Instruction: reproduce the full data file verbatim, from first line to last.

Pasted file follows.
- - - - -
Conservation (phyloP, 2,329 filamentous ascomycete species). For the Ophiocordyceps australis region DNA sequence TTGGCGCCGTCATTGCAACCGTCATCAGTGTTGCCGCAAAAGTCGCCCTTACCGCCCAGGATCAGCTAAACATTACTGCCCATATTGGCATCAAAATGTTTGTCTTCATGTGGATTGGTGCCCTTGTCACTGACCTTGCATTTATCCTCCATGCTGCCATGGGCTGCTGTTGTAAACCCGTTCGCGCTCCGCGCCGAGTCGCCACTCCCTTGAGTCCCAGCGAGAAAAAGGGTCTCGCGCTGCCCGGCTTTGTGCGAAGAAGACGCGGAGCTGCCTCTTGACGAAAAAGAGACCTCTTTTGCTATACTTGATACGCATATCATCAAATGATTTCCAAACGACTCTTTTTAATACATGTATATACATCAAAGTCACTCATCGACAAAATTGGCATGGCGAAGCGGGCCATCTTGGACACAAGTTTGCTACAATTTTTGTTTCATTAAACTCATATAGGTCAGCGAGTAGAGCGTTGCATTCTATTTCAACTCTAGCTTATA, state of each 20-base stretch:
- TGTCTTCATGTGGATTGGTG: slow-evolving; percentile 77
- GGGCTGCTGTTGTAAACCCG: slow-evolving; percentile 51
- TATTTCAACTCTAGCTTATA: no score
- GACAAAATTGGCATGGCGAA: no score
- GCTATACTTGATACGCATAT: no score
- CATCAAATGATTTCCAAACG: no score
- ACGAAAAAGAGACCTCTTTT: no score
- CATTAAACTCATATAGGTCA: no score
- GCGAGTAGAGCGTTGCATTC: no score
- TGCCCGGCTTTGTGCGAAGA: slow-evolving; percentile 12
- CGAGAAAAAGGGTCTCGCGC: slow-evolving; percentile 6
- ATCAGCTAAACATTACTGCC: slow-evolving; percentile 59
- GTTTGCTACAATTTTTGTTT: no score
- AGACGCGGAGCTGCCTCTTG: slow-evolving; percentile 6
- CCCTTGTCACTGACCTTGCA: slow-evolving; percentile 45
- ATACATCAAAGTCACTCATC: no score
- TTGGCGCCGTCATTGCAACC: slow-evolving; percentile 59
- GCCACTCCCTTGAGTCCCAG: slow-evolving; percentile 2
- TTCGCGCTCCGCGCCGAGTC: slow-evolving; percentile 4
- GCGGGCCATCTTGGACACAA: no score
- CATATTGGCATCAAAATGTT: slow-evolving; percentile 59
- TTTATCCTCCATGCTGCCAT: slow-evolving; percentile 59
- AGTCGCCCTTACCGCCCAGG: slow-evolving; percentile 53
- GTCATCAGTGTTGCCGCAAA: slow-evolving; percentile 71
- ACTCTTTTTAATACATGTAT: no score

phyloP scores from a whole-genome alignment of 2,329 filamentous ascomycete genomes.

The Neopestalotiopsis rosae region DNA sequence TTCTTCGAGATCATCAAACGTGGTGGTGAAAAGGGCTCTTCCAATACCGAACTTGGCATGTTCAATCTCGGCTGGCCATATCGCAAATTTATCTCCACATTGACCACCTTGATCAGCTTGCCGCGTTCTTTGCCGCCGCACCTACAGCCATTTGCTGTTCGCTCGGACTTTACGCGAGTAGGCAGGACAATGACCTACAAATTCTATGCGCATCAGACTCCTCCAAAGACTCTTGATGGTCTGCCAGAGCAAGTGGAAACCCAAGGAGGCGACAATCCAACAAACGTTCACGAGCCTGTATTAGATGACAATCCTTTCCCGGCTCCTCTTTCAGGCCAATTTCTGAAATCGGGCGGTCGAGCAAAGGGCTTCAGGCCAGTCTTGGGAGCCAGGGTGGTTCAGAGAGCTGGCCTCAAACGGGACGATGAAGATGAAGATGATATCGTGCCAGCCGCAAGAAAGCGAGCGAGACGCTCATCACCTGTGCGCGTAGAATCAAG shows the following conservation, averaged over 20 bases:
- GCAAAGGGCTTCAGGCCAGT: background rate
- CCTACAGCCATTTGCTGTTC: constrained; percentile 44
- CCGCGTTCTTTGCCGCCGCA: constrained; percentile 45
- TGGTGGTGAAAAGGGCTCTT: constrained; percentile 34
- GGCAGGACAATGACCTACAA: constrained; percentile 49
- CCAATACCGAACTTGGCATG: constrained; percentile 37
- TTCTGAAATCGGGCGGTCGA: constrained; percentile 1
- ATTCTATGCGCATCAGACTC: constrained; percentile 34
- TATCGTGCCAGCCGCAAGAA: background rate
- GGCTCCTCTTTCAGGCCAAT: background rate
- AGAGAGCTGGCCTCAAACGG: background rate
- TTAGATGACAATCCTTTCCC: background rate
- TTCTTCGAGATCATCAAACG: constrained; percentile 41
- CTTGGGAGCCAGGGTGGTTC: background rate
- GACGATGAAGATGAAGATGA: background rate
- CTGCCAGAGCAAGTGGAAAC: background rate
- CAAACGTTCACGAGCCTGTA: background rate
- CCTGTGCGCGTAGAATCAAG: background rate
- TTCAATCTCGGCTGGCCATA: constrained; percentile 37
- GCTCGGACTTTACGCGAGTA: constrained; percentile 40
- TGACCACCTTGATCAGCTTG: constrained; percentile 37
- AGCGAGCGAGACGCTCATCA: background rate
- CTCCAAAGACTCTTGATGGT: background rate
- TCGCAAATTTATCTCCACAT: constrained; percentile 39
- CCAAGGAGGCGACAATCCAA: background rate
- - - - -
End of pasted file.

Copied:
Conservation (phyloP, 2,329 filamentous ascomycete species). For the Ophiocordyceps australis region DNA sequence TTGGCGCCGTCATTGCAACCGTCATCAGTGTTGCCGCAAAAGTCGCCCTTACCGCCCAGGATCAGCTAAACATTACTGCCCATATTGGCATCAAAATGTTTGTCTTCATGTGGATTGGTGCCCTTGTCACTGACCTTGCATTTATCCTCCATGCTGCCATGGGCTGCTGTTGTAAACCCGTTCGCGCTCCGCGCCGAGTCGCCACTCCCTTGAGTCCCAGCGAGAAAAAGGGTCTCGCGCTGCCCGGCTTTGTGCGAAGAAGACGCGGAGCTGCCTCTTGACGAAAAAGAGACCTCTTTTGCTATACTTGATACGCATATCATCAAATGATTTCCAAACGACTCTTTTTAATACATGTATATACATCAAAGTCACTCATCGACAAAATTGGCATGGCGAAGCGGGCCATCTTGGACACAAGTTTGCTACAATTTTTGTTTCATTAAACTCATATAGGTCAGCGAGTAGAGCGTTGCATTCTATTTCAACTCTAGCTTATA, state of each 20-base stretch:
- TGTCTTCATGTGGATTGGTG: slow-evolving; percentile 77
- GGGCTGCTGTTGTAAACCCG: slow-evolving; percentile 51
- TATTTCAACTCTAGCTTATA: no score
- GACAAAATTGGCATGGCGAA: no score
- GCTATACTTGATACGCATAT: no score
- CATCAAATGATTTCCAAACG: no score
- ACGAAAAAGAGACCTCTTTT: no score
- CATTAAACTCATATAGGTCA: no score
- GCGAGTAGAGCGTTGCATTC: no score
- TGCCCGGCTTTGTGCGAAGA: slow-evolving; percentile 12
- CGAGAAAAAGGGTCTCGCGC: slow-evolving; percentile 6
- ATCAGCTAAACATTACTGCC: slow-evolving; percentile 59
- GTTTGCTACAATTTTTGTTT: no score
- AGACGCGGAGCTGCCTCTTG: slow-evolving; percentile 6
- CCCTTGTCACTGACCTTGCA: slow-evolving; percentile 45
- ATACATCAAAGTCACTCATC: no score
- TTGGCGCCGTCATTGCAACC: slow-evolving; percentile 59
- GCCACTCCCTTGAGTCCCAG: slow-evolving; percentile 2
- TTCGCGCTCCGCGCCGAGTC: slow-evolving; percentile 4
- GCGGGCCATCTTGGACACAA: no score
- CATATTGGCATCAAAATGTT: slow-evolving; percentile 59
- TTTATCCTCCATGCTGCCAT: slow-evolving; percentile 59
- AGTCGCCCTTACCGCCCAGG: slow-evolving; percentile 53
- GTCATCAGTGTTGCCGCAAA: slow-evolving; percentile 71
- ACTCTTTTTAATACATGTAT: no score

phyloP scores from a whole-genome alignment of 2,329 filamentous ascomycete genomes.

The Neopestalotiopsis rosae region DNA sequence TTCTTCGAGATCATCAAACGTGGTGGTGAAAAGGGCTCTTCCAATACCGAACTTGGCATGTTCAATCTCGGCTGGCCATATCGCAAATTTATCTCCACATTGACCACCTTGATCAGCTTGCCGCGTTCTTTGCCGCCGCACCTACAGCCATTTGCTGTTCGCTCGGACTTTACGCGAGTAGGCAGGACAATGACCTACAAATTCTATGCGCATCAGACTCCTCCAAAGACTCTTGATGGTCTGCCAGAGCAAGTGGAAACCCAAGGAGGCGACAATCCAACAAACGTTCACGAGCCTGTATTAGATGACAATCCTTTCCCGGCTCCTCTTTCAGGCCAATTTCTGAAATCGGGCGGTCGAGCAAAGGGCTTCAGGCCAGTCTTGGGAGCCAGGGTGGTTCAGAGAGCTGGCCTCAAACGGGACGATGAAGATGAAGATGATATCGTGCCAGCCGCAAGAAAGCGAGCGAGACGCTCATCACCTGTGCGCGTAGAATCAAG shows the following conservation, averaged over 20 bases:
- GCAAAGGGCTTCAGGCCAGT: background rate
- CCTACAGCCATTTGCTGTTC: constrained; percentile 44
- CCGCGTTCTTTGCCGCCGCA: constrained; percentile 45
- TGGTGGTGAAAAGGGCTCTT: constrained; percentile 34
- GGCAGGACAATGACCTACAA: constrained; percentile 49
- CCAATACCGAACTTGGCATG: constrained; percentile 37
- TTCTGAAATCGGGCGGTCGA: constrained; percentile 1
- ATTCTATGCGCATCAGACTC: constrained; percentile 34
- TATCGTGCCAGCCGCAAGAA: background rate
- GGCTCCTCTTTCAGGCCAAT: background rate
- AGAGAGCTGGCCTCAAACGG: background rate
- TTAGATGACAATCCTTTCCC: background rate
- TTCTTCGAGATCATCAAACG: constrained; percentile 41
- CTTGGGAGCCAGGGTGGTTC: background rate
- GACGATGAAGATGAAGATGA: background rate
- CTGCCAGAGCAAGTGGAAAC: background rate
- CAAACGTTCACGAGCCTGTA: background rate
- CCTGTGCGCGTAGAATCAAG: background rate
- TTCAATCTCGGCTGGCCATA: constrained; percentile 37
- GCTCGGACTTTACGCGAGTA: constrained; percentile 40
- TGACCACCTTGATCAGCTTG: constrained; percentile 37
- AGCGAGCGAGACGCTCATCA: background rate
- CTCCAAAGACTCTTGATGGT: background rate
- TCGCAAATTTATCTCCACAT: constrained; percentile 39
- CCAAGGAGGCGACAATCCAA: background rate